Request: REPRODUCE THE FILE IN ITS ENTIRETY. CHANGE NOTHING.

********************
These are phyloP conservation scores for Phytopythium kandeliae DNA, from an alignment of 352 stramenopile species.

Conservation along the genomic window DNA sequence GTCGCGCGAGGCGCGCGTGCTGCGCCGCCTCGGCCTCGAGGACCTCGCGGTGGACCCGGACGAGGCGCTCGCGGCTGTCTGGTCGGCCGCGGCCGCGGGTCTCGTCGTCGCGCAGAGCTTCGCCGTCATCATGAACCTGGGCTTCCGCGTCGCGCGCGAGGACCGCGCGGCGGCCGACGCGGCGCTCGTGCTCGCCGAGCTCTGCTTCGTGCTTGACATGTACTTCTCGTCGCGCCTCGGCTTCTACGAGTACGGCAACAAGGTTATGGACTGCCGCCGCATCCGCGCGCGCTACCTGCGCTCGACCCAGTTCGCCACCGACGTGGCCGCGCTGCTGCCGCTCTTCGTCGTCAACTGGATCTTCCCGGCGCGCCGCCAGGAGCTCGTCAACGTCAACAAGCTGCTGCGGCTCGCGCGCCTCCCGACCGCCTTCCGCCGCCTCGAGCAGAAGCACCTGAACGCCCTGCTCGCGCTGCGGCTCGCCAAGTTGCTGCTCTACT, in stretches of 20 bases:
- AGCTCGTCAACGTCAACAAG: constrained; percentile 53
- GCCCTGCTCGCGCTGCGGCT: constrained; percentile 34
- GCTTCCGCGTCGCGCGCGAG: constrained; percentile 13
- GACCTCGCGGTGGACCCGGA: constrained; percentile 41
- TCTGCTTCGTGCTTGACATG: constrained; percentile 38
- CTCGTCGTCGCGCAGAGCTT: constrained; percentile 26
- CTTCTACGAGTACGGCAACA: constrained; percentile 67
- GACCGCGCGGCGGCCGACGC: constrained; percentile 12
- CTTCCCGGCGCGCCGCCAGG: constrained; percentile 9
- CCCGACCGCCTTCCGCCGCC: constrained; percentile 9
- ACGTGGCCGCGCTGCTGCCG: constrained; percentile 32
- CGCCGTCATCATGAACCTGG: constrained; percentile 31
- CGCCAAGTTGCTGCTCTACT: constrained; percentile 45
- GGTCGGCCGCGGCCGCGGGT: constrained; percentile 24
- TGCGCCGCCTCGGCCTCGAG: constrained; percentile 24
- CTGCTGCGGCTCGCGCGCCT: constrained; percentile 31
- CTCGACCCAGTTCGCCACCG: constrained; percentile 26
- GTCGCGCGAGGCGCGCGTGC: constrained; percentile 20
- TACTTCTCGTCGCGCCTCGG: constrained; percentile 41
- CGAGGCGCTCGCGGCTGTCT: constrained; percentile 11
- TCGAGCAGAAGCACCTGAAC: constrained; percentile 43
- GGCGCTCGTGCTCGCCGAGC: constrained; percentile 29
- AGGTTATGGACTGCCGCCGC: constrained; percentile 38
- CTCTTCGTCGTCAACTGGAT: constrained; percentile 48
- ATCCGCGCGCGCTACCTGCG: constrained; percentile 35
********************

These are phyloP conservation scores for Phytopythium kandeliae DNA, from an alignment of 352 stramenopile species.

Conservation along the genomic window DNA sequence GTCGCGCGAGGCGCGCGTGCTGCGCCGCCTCGGCCTCGAGGACCTCGCGGTGGACCCGGACGAGGCGCTCGCGGCTGTCTGGTCGGCCGCGGCCGCGGGTCTCGTCGTCGCGCAGAGCTTCGCCGTCATCATGAACCTGGGCTTCCGCGTCGCGCGCGAGGACCGCGCGGCGGCCGACGCGGCGCTCGTGCTCGCCGAGCTCTGCTTCGTGCTTGACATGTACTTCTCGTCGCGCCTCGGCTTCTACGAGTACGGCAACAAGGTTATGGACTGCCGCCGCATCCGCGCGCGCTACCTGCGCTCGACCCAGTTCGCCACCGACGTGGCCGCGCTGCTGCCGCTCTTCGTCGTCAACTGGATCTTCCCGGCGCGCCGCCAGGAGCTCGTCAACGTCAACAAGCTGCTGCGGCTCGCGCGCCTCCCGACCGCCTTCCGCCGCCTCGAGCAGAAGCACCTGAACGCCCTGCTCGCGCTGCGGCTCGCCAAGTTGCTGCTCTACT, in stretches of 20 bases:
- AGCTCGTCAACGTCAACAAG: constrained; percentile 53
- GCCCTGCTCGCGCTGCGGCT: constrained; percentile 34
- GCTTCCGCGTCGCGCGCGAG: constrained; percentile 13
- GACCTCGCGGTGGACCCGGA: constrained; percentile 41
- TCTGCTTCGTGCTTGACATG: constrained; percentile 38
- CTCGTCGTCGCGCAGAGCTT: constrained; percentile 26
- CTTCTACGAGTACGGCAACA: constrained; percentile 67
- GACCGCGCGGCGGCCGACGC: constrained; percentile 12
- CTTCCCGGCGCGCCGCCAGG: constrained; percentile 9
- CCCGACCGCCTTCCGCCGCC: constrained; percentile 9
- ACGTGGCCGCGCTGCTGCCG: constrained; percentile 32
- CGCCGTCATCATGAACCTGG: constrained; percentile 31
- CGCCAAGTTGCTGCTCTACT: constrained; percentile 45
- GGTCGGCCGCGGCCGCGGGT: constrained; percentile 24
- TGCGCCGCCTCGGCCTCGAG: constrained; percentile 24
- CTGCTGCGGCTCGCGCGCCT: constrained; percentile 31
- CTCGACCCAGTTCGCCACCG: constrained; percentile 26
- GTCGCGCGAGGCGCGCGTGC: constrained; percentile 20
- TACTTCTCGTCGCGCCTCGG: constrained; percentile 41
- CGAGGCGCTCGCGGCTGTCT: constrained; percentile 11
- TCGAGCAGAAGCACCTGAAC: constrained; percentile 43
- GGCGCTCGTGCTCGCCGAGC: constrained; percentile 29
- AGGTTATGGACTGCCGCCGC: constrained; percentile 38
- CTCTTCGTCGTCAACTGGAT: constrained; percentile 48
- ATCCGCGCGCGCTACCTGCG: constrained; percentile 35